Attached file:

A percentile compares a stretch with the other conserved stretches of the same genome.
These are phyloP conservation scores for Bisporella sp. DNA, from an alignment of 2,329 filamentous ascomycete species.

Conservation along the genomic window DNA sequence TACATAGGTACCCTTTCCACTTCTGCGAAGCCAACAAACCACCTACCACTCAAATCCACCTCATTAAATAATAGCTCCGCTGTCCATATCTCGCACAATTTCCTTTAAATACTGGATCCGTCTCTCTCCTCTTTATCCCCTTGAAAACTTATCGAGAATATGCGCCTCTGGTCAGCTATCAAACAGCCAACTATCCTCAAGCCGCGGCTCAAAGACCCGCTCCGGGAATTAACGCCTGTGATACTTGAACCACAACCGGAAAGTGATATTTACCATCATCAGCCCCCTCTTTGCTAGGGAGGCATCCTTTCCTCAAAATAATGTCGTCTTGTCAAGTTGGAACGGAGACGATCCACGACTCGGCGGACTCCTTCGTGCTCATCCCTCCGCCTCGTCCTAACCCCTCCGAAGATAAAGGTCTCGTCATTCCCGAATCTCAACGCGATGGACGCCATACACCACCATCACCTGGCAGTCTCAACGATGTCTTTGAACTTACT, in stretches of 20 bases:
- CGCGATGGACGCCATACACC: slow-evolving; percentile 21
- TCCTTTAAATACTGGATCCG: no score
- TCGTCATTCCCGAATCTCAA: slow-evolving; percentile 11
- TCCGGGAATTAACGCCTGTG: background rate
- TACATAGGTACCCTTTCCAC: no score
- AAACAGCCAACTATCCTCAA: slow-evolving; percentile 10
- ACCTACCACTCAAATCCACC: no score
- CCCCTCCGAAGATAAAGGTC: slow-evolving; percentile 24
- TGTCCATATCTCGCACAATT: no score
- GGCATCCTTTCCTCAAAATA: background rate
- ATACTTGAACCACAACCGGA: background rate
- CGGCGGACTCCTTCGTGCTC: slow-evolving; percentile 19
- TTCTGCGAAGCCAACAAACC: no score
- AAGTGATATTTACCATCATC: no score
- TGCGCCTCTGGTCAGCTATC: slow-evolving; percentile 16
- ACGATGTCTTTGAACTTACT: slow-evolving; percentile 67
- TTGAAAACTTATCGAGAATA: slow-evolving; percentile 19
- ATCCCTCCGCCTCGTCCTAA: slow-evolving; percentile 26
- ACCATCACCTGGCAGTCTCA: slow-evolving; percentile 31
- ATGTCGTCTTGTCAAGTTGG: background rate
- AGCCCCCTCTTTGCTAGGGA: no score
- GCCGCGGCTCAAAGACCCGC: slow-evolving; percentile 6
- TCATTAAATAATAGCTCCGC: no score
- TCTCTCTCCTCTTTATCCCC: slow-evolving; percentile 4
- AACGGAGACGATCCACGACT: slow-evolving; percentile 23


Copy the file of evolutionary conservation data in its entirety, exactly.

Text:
A percentile compares a stretch with the other conserved stretches of the same genome.
These are phyloP conservation scores for Bisporella sp. DNA, from an alignment of 2,329 filamentous ascomycete species.

Conservation along the genomic window DNA sequence TACATAGGTACCCTTTCCACTTCTGCGAAGCCAACAAACCACCTACCACTCAAATCCACCTCATTAAATAATAGCTCCGCTGTCCATATCTCGCACAATTTCCTTTAAATACTGGATCCGTCTCTCTCCTCTTTATCCCCTTGAAAACTTATCGAGAATATGCGCCTCTGGTCAGCTATCAAACAGCCAACTATCCTCAAGCCGCGGCTCAAAGACCCGCTCCGGGAATTAACGCCTGTGATACTTGAACCACAACCGGAAAGTGATATTTACCATCATCAGCCCCCTCTTTGCTAGGGAGGCATCCTTTCCTCAAAATAATGTCGTCTTGTCAAGTTGGAACGGAGACGATCCACGACTCGGCGGACTCCTTCGTGCTCATCCCTCCGCCTCGTCCTAACCCCTCCGAAGATAAAGGTCTCGTCATTCCCGAATCTCAACGCGATGGACGCCATACACCACCATCACCTGGCAGTCTCAACGATGTCTTTGAACTTACT, in stretches of 20 bases:
- CGCGATGGACGCCATACACC: slow-evolving; percentile 21
- TCCTTTAAATACTGGATCCG: no score
- TCGTCATTCCCGAATCTCAA: slow-evolving; percentile 11
- TCCGGGAATTAACGCCTGTG: background rate
- TACATAGGTACCCTTTCCAC: no score
- AAACAGCCAACTATCCTCAA: slow-evolving; percentile 10
- ACCTACCACTCAAATCCACC: no score
- CCCCTCCGAAGATAAAGGTC: slow-evolving; percentile 24
- TGTCCATATCTCGCACAATT: no score
- GGCATCCTTTCCTCAAAATA: background rate
- ATACTTGAACCACAACCGGA: background rate
- CGGCGGACTCCTTCGTGCTC: slow-evolving; percentile 19
- TTCTGCGAAGCCAACAAACC: no score
- AAGTGATATTTACCATCATC: no score
- TGCGCCTCTGGTCAGCTATC: slow-evolving; percentile 16
- ACGATGTCTTTGAACTTACT: slow-evolving; percentile 67
- TTGAAAACTTATCGAGAATA: slow-evolving; percentile 19
- ATCCCTCCGCCTCGTCCTAA: slow-evolving; percentile 26
- ACCATCACCTGGCAGTCTCA: slow-evolving; percentile 31
- ATGTCGTCTTGTCAAGTTGG: background rate
- AGCCCCCTCTTTGCTAGGGA: no score
- GCCGCGGCTCAAAGACCCGC: slow-evolving; percentile 6
- TCATTAAATAATAGCTCCGC: no score
- TCTCTCTCCTCTTTATCCCC: slow-evolving; percentile 4
- AACGGAGACGATCCACGACT: slow-evolving; percentile 23